Be careful whose advice you follow. Women repeatedly tell me of mistakes they have made in their court cases because someone who sounded knowledgeable, and who genuinely wanted to help, gave them bad advice. Consult broadly, move cautiously, and listen carefully to your own intuition.
Consider compromising on economic issues. The financial concessions that abused mothers are sometimes forced to make in order to keep custody of their children can be terribly unfair. Nonetheless, you may decide at times that it's best to let him get away with it. I recently spoke with a woman who went into court seeking an increase in child support, and her ex-husband retaliated furiously by filing for custody of the children, and 10 months later he won. She had no idea of the risks involved in seeking the additional economic support that her children deserved. If you can trade alimony, assets, or part of your child support for sole legal and physical custody, and maybe even get him to agree to take only limited or supervised visitation, it might be worth it. However, be aware that there is no ironclad way to stop him from later seeking custody or increased visitation, while the financial settlement tends to be set in stone.
A general principal to follow when you have children with an abusive man is that if he is leaving you alone, and not harming your children, avoid doing anything that might rouse him into action against you.
Hand onto custody if you can, even if you are having serious difficulties. Sometimes a woman comes to feel so exhausted or beaten down that she is tempted to give custody to the abuser voluntarily, so that she can stop fighting with him for a while and collect herself. But it is extraordinarily difficult to recover custody once you have given it up, even if the history of abuse toward you provides an understandable reason for doing so. So try to muster up another reserve of strength, and carry on, keeping your children in your care as much as possible.
Work hard to get along with people involved in your case. Depending on how your luck goes, you may sometimes have to deal with court employees, judges, custody evaluators, or mediators who are arrogant, disrespectful, irresponsible, or simply not terribly smart. You may be horrified when you see them getting sucked in by the same man who was so cruel to you -- and perhaps to your children as well -- and fawning over him as if he were the Father of the Year; some days you may feel an overwhelming urge to scream. But in the family court system, mothers tend to be judged by stricter standards than fathers are, and a stark bias turns up in professional responses to women's anger. When a man expresses anger, or even somewhat explosive rage, court personnel may say, "What do you expect the guy to do? He feels like he's gotten such a raw deal, and he sees the court system as stacked against him." But faced with a furious woman, they tend to react with strong disapproval, an may begin to discredit her reports because she is "too angry" or "aggressive". So as unjust as it is, try to absorb the subtle insults and injustices from these professionals who have so much -- too much -- power over your destiny and that of your children, and wait until you can vent out your fury alone or with loyal friends. Stand up for yourself as calmly and reasonably as you can, and stay focused on living to fight another day.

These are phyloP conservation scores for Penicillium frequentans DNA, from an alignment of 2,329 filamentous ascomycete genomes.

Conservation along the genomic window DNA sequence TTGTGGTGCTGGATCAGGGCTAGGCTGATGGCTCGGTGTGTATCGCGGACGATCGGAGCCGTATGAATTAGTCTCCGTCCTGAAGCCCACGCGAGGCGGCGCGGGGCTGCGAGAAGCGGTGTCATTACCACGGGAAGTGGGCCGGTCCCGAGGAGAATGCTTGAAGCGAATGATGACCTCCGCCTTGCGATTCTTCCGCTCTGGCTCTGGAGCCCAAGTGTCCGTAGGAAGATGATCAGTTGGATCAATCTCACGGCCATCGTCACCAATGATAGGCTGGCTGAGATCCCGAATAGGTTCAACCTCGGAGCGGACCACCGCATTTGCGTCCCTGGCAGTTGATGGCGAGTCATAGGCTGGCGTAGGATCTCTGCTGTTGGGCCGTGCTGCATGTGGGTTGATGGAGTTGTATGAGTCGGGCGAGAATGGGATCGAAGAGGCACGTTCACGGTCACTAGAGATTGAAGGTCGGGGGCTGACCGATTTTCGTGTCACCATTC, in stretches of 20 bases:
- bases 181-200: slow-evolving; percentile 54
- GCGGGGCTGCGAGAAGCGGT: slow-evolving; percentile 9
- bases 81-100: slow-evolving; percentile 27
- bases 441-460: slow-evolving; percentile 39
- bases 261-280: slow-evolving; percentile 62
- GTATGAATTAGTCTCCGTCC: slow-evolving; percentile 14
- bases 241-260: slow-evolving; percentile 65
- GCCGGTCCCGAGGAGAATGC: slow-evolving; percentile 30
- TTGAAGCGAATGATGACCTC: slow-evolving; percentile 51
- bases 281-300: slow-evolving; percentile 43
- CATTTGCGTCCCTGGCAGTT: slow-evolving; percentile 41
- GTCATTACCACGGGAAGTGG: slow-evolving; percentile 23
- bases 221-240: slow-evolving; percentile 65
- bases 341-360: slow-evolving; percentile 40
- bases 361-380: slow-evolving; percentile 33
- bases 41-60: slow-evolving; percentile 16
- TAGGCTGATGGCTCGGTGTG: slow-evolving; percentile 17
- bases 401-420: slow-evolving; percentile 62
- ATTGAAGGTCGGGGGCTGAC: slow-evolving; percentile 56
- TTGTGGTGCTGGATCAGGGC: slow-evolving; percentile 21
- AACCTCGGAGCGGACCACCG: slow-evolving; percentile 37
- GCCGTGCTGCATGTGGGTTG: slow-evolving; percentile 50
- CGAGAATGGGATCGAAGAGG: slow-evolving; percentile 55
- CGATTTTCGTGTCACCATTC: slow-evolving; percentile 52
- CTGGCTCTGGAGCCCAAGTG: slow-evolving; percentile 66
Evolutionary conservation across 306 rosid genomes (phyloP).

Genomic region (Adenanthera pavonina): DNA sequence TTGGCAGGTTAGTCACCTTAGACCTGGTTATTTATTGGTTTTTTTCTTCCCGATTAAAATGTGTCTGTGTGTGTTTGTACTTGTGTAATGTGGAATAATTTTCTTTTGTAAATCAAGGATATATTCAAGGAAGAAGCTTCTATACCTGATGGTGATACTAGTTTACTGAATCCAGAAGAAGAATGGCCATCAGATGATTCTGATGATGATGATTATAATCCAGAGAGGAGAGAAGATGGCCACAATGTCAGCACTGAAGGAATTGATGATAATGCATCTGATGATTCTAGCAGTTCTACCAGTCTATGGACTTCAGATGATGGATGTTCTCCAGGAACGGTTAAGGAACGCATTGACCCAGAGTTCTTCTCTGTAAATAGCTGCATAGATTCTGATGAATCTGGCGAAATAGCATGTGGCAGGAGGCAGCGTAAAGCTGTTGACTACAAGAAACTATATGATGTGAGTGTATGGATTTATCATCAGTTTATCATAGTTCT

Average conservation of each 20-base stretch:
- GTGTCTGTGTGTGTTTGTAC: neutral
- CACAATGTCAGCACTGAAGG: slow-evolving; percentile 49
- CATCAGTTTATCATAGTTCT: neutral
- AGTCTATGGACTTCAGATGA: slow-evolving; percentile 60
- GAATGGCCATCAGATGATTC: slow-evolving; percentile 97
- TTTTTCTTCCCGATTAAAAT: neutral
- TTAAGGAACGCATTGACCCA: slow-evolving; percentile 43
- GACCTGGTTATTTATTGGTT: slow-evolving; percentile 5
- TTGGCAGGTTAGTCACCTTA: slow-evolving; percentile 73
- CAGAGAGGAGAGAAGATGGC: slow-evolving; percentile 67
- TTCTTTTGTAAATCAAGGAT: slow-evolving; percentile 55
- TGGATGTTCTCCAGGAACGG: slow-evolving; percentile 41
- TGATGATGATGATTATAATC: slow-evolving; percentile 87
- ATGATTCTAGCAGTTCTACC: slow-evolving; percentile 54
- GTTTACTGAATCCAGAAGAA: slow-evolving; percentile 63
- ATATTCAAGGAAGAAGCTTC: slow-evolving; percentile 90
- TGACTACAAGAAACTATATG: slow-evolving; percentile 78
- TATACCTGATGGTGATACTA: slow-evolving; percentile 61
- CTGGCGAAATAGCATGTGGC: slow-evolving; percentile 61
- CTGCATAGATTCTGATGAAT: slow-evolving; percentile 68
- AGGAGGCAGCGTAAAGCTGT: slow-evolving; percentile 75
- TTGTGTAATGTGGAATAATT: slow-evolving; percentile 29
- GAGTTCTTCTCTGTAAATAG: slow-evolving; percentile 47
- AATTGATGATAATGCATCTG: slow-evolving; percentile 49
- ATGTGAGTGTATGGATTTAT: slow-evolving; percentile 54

Face up to your own issues and deal forthrightly with them. You are unlikely to succeed in custody and visitation litigation if you are running away from your own problems with alcohol or drugs, emotional instability, or abusing or neglecting your children. Try to be honest with yourself and move quickly to seek help where you need it, such as substance abuse treatment or parent training courses. I do not mean that you should be carelessly honest with court personnel, as they may use your openness against you later, but do confront your issues rather than avoid them. In the long run your chances of keeping custody of your children and protecting them from abuse will grow if you yourself are growing.
Draw on a wide range of resources. On the Resources, page of this website you will find an extensive listing of books, videos, toll-free numbers, and other resources for abused women who are involved in civil litigation. Reach out for help in every direction that you can think of, and even more so if you are pro se or have a lawyer who is not carrying the ball that well. Custody litigation can take a powerful toll on a woman's emotional health, especially when she is already carrying the effects of abuse, so reach out for professional help if you need it, making sure to work with a therapist who understands post-trauma symptoms and appropriate healing approaches.